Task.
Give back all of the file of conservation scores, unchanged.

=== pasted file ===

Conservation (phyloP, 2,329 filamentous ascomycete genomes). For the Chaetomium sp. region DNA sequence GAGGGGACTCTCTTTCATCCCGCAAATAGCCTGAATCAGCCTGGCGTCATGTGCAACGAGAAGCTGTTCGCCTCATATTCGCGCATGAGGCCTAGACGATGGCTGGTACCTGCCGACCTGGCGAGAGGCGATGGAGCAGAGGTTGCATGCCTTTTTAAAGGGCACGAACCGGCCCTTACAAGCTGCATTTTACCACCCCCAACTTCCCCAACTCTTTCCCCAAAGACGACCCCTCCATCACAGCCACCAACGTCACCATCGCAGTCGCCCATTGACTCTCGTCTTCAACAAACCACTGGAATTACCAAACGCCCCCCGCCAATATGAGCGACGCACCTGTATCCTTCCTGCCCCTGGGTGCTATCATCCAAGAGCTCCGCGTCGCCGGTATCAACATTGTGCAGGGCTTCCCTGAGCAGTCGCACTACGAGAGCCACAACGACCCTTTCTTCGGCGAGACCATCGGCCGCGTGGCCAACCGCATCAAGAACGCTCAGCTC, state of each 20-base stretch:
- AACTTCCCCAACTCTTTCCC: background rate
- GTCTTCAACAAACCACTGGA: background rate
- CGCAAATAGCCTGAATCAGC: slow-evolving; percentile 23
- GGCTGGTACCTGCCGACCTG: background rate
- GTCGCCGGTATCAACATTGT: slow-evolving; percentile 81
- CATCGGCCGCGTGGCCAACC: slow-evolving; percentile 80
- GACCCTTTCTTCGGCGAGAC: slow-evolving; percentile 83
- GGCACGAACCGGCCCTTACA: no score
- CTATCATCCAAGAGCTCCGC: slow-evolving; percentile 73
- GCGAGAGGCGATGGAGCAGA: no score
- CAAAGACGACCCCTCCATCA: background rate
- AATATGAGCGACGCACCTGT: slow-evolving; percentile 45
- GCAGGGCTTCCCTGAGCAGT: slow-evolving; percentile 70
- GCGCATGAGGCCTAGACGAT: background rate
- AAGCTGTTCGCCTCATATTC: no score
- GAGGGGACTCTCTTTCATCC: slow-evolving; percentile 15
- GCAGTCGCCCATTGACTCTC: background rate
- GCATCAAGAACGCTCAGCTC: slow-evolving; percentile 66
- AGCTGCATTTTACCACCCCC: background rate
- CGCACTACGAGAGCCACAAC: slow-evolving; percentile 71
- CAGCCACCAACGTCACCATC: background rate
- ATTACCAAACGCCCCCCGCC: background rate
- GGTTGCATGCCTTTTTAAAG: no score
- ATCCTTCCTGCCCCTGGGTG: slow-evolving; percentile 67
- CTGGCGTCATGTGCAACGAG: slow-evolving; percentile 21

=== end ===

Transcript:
Conservation (phyloP, 2,329 filamentous ascomycete genomes). For the Chaetomium sp. region DNA sequence GAGGGGACTCTCTTTCATCCCGCAAATAGCCTGAATCAGCCTGGCGTCATGTGCAACGAGAAGCTGTTCGCCTCATATTCGCGCATGAGGCCTAGACGATGGCTGGTACCTGCCGACCTGGCGAGAGGCGATGGAGCAGAGGTTGCATGCCTTTTTAAAGGGCACGAACCGGCCCTTACAAGCTGCATTTTACCACCCCCAACTTCCCCAACTCTTTCCCCAAAGACGACCCCTCCATCACAGCCACCAACGTCACCATCGCAGTCGCCCATTGACTCTCGTCTTCAACAAACCACTGGAATTACCAAACGCCCCCCGCCAATATGAGCGACGCACCTGTATCCTTCCTGCCCCTGGGTGCTATCATCCAAGAGCTCCGCGTCGCCGGTATCAACATTGTGCAGGGCTTCCCTGAGCAGTCGCACTACGAGAGCCACAACGACCCTTTCTTCGGCGAGACCATCGGCCGCGTGGCCAACCGCATCAAGAACGCTCAGCTC, state of each 20-base stretch:
- AACTTCCCCAACTCTTTCCC: background rate
- GTCTTCAACAAACCACTGGA: background rate
- CGCAAATAGCCTGAATCAGC: slow-evolving; percentile 23
- GGCTGGTACCTGCCGACCTG: background rate
- GTCGCCGGTATCAACATTGT: slow-evolving; percentile 81
- CATCGGCCGCGTGGCCAACC: slow-evolving; percentile 80
- GACCCTTTCTTCGGCGAGAC: slow-evolving; percentile 83
- GGCACGAACCGGCCCTTACA: no score
- CTATCATCCAAGAGCTCCGC: slow-evolving; percentile 73
- GCGAGAGGCGATGGAGCAGA: no score
- CAAAGACGACCCCTCCATCA: background rate
- AATATGAGCGACGCACCTGT: slow-evolving; percentile 45
- GCAGGGCTTCCCTGAGCAGT: slow-evolving; percentile 70
- GCGCATGAGGCCTAGACGAT: background rate
- AAGCTGTTCGCCTCATATTC: no score
- GAGGGGACTCTCTTTCATCC: slow-evolving; percentile 15
- GCAGTCGCCCATTGACTCTC: background rate
- GCATCAAGAACGCTCAGCTC: slow-evolving; percentile 66
- AGCTGCATTTTACCACCCCC: background rate
- CGCACTACGAGAGCCACAAC: slow-evolving; percentile 71
- CAGCCACCAACGTCACCATC: background rate
- ATTACCAAACGCCCCCCGCC: background rate
- GGTTGCATGCCTTTTTAAAG: no score
- ATCCTTCCTGCCCCTGGGTG: slow-evolving; percentile 67
- CTGGCGTCATGTGCAACGAG: slow-evolving; percentile 21